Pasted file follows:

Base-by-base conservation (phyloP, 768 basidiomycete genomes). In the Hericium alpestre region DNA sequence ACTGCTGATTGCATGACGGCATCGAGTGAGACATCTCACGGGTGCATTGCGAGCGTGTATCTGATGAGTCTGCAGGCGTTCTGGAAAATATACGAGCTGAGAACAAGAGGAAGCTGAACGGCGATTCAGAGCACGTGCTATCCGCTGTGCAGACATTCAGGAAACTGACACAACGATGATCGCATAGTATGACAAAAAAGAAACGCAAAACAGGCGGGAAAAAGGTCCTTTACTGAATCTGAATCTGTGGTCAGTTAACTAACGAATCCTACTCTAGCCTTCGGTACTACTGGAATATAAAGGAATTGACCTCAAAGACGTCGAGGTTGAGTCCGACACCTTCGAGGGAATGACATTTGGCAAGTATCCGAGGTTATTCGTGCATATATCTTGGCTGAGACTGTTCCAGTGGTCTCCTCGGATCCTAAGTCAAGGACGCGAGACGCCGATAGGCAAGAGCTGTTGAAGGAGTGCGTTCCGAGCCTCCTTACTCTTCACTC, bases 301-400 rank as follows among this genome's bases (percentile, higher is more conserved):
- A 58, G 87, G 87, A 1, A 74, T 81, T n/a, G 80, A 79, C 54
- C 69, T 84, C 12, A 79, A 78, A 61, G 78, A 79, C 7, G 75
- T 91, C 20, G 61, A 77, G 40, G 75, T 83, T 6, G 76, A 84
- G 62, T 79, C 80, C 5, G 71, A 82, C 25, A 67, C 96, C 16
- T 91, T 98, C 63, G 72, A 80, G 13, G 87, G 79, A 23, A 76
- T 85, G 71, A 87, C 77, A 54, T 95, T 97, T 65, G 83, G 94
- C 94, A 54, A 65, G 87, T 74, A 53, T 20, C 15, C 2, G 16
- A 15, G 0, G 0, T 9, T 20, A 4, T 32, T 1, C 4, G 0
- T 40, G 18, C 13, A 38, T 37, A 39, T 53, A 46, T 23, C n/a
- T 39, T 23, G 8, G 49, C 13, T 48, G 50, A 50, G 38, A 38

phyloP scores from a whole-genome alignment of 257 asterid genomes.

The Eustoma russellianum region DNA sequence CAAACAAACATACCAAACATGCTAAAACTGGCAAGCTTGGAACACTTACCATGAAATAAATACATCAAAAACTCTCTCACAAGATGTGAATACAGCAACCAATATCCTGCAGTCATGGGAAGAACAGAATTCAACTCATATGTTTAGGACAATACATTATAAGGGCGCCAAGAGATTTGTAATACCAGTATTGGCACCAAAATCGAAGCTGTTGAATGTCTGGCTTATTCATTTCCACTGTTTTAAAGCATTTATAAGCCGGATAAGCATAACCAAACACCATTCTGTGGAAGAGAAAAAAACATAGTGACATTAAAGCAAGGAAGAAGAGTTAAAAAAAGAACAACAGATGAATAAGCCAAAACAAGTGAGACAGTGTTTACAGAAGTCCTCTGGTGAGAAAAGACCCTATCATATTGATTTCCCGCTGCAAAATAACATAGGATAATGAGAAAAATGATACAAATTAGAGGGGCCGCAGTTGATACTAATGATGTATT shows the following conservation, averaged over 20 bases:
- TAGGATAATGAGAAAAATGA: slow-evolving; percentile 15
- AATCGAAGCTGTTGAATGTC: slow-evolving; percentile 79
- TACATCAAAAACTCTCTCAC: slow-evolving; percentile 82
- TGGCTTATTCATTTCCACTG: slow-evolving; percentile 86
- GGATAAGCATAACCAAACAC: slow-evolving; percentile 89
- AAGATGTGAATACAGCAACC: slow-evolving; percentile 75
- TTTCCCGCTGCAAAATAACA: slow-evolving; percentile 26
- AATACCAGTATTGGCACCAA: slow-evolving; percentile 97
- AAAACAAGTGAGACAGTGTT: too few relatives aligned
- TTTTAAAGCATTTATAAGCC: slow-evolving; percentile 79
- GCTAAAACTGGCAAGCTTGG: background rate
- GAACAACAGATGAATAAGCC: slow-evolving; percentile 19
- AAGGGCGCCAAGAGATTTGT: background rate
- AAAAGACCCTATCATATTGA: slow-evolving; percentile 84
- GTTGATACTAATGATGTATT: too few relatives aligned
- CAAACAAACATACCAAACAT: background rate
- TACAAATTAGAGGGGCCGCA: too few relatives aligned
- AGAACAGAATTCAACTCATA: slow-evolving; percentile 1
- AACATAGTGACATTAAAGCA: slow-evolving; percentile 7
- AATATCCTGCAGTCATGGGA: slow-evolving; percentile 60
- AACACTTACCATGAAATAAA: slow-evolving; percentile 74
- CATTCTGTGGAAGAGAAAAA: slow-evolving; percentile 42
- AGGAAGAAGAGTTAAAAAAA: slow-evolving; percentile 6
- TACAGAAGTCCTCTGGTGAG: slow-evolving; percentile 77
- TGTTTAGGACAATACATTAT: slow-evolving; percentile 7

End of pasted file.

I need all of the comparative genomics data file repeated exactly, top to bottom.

Base-by-base conservation (phyloP, 768 basidiomycete genomes). In the Hericium alpestre region DNA sequence ACTGCTGATTGCATGACGGCATCGAGTGAGACATCTCACGGGTGCATTGCGAGCGTGTATCTGATGAGTCTGCAGGCGTTCTGGAAAATATACGAGCTGAGAACAAGAGGAAGCTGAACGGCGATTCAGAGCACGTGCTATCCGCTGTGCAGACATTCAGGAAACTGACACAACGATGATCGCATAGTATGACAAAAAAGAAACGCAAAACAGGCGGGAAAAAGGTCCTTTACTGAATCTGAATCTGTGGTCAGTTAACTAACGAATCCTACTCTAGCCTTCGGTACTACTGGAATATAAAGGAATTGACCTCAAAGACGTCGAGGTTGAGTCCGACACCTTCGAGGGAATGACATTTGGCAAGTATCCGAGGTTATTCGTGCATATATCTTGGCTGAGACTGTTCCAGTGGTCTCCTCGGATCCTAAGTCAAGGACGCGAGACGCCGATAGGCAAGAGCTGTTGAAGGAGTGCGTTCCGAGCCTCCTTACTCTTCACTC, bases 301-400 rank as follows among this genome's bases (percentile, higher is more conserved):
- A 58, G 87, G 87, A 1, A 74, T 81, T n/a, G 80, A 79, C 54
- C 69, T 84, C 12, A 79, A 78, A 61, G 78, A 79, C 7, G 75
- T 91, C 20, G 61, A 77, G 40, G 75, T 83, T 6, G 76, A 84
- G 62, T 79, C 80, C 5, G 71, A 82, C 25, A 67, C 96, C 16
- T 91, T 98, C 63, G 72, A 80, G 13, G 87, G 79, A 23, A 76
- T 85, G 71, A 87, C 77, A 54, T 95, T 97, T 65, G 83, G 94
- C 94, A 54, A 65, G 87, T 74, A 53, T 20, C 15, C 2, G 16
- A 15, G 0, G 0, T 9, T 20, A 4, T 32, T 1, C 4, G 0
- T 40, G 18, C 13, A 38, T 37, A 39, T 53, A 46, T 23, C n/a
- T 39, T 23, G 8, G 49, C 13, T 48, G 50, A 50, G 38, A 38

phyloP scores from a whole-genome alignment of 257 asterid genomes.

The Eustoma russellianum region DNA sequence CAAACAAACATACCAAACATGCTAAAACTGGCAAGCTTGGAACACTTACCATGAAATAAATACATCAAAAACTCTCTCACAAGATGTGAATACAGCAACCAATATCCTGCAGTCATGGGAAGAACAGAATTCAACTCATATGTTTAGGACAATACATTATAAGGGCGCCAAGAGATTTGTAATACCAGTATTGGCACCAAAATCGAAGCTGTTGAATGTCTGGCTTATTCATTTCCACTGTTTTAAAGCATTTATAAGCCGGATAAGCATAACCAAACACCATTCTGTGGAAGAGAAAAAAACATAGTGACATTAAAGCAAGGAAGAAGAGTTAAAAAAAGAACAACAGATGAATAAGCCAAAACAAGTGAGACAGTGTTTACAGAAGTCCTCTGGTGAGAAAAGACCCTATCATATTGATTTCCCGCTGCAAAATAACATAGGATAATGAGAAAAATGATACAAATTAGAGGGGCCGCAGTTGATACTAATGATGTATT shows the following conservation, averaged over 20 bases:
- TAGGATAATGAGAAAAATGA: slow-evolving; percentile 15
- AATCGAAGCTGTTGAATGTC: slow-evolving; percentile 79
- TACATCAAAAACTCTCTCAC: slow-evolving; percentile 82
- TGGCTTATTCATTTCCACTG: slow-evolving; percentile 86
- GGATAAGCATAACCAAACAC: slow-evolving; percentile 89
- AAGATGTGAATACAGCAACC: slow-evolving; percentile 75
- TTTCCCGCTGCAAAATAACA: slow-evolving; percentile 26
- AATACCAGTATTGGCACCAA: slow-evolving; percentile 97
- AAAACAAGTGAGACAGTGTT: too few relatives aligned
- TTTTAAAGCATTTATAAGCC: slow-evolving; percentile 79
- GCTAAAACTGGCAAGCTTGG: background rate
- GAACAACAGATGAATAAGCC: slow-evolving; percentile 19
- AAGGGCGCCAAGAGATTTGT: background rate
- AAAAGACCCTATCATATTGA: slow-evolving; percentile 84
- GTTGATACTAATGATGTATT: too few relatives aligned
- CAAACAAACATACCAAACAT: background rate
- TACAAATTAGAGGGGCCGCA: too few relatives aligned
- AGAACAGAATTCAACTCATA: slow-evolving; percentile 1
- AACATAGTGACATTAAAGCA: slow-evolving; percentile 7
- AATATCCTGCAGTCATGGGA: slow-evolving; percentile 60
- AACACTTACCATGAAATAAA: slow-evolving; percentile 74
- CATTCTGTGGAAGAGAAAAA: slow-evolving; percentile 42
- AGGAAGAAGAGTTAAAAAAA: slow-evolving; percentile 6
- TACAGAAGTCCTCTGGTGAG: slow-evolving; percentile 77
- TGTTTAGGACAATACATTAT: slow-evolving; percentile 7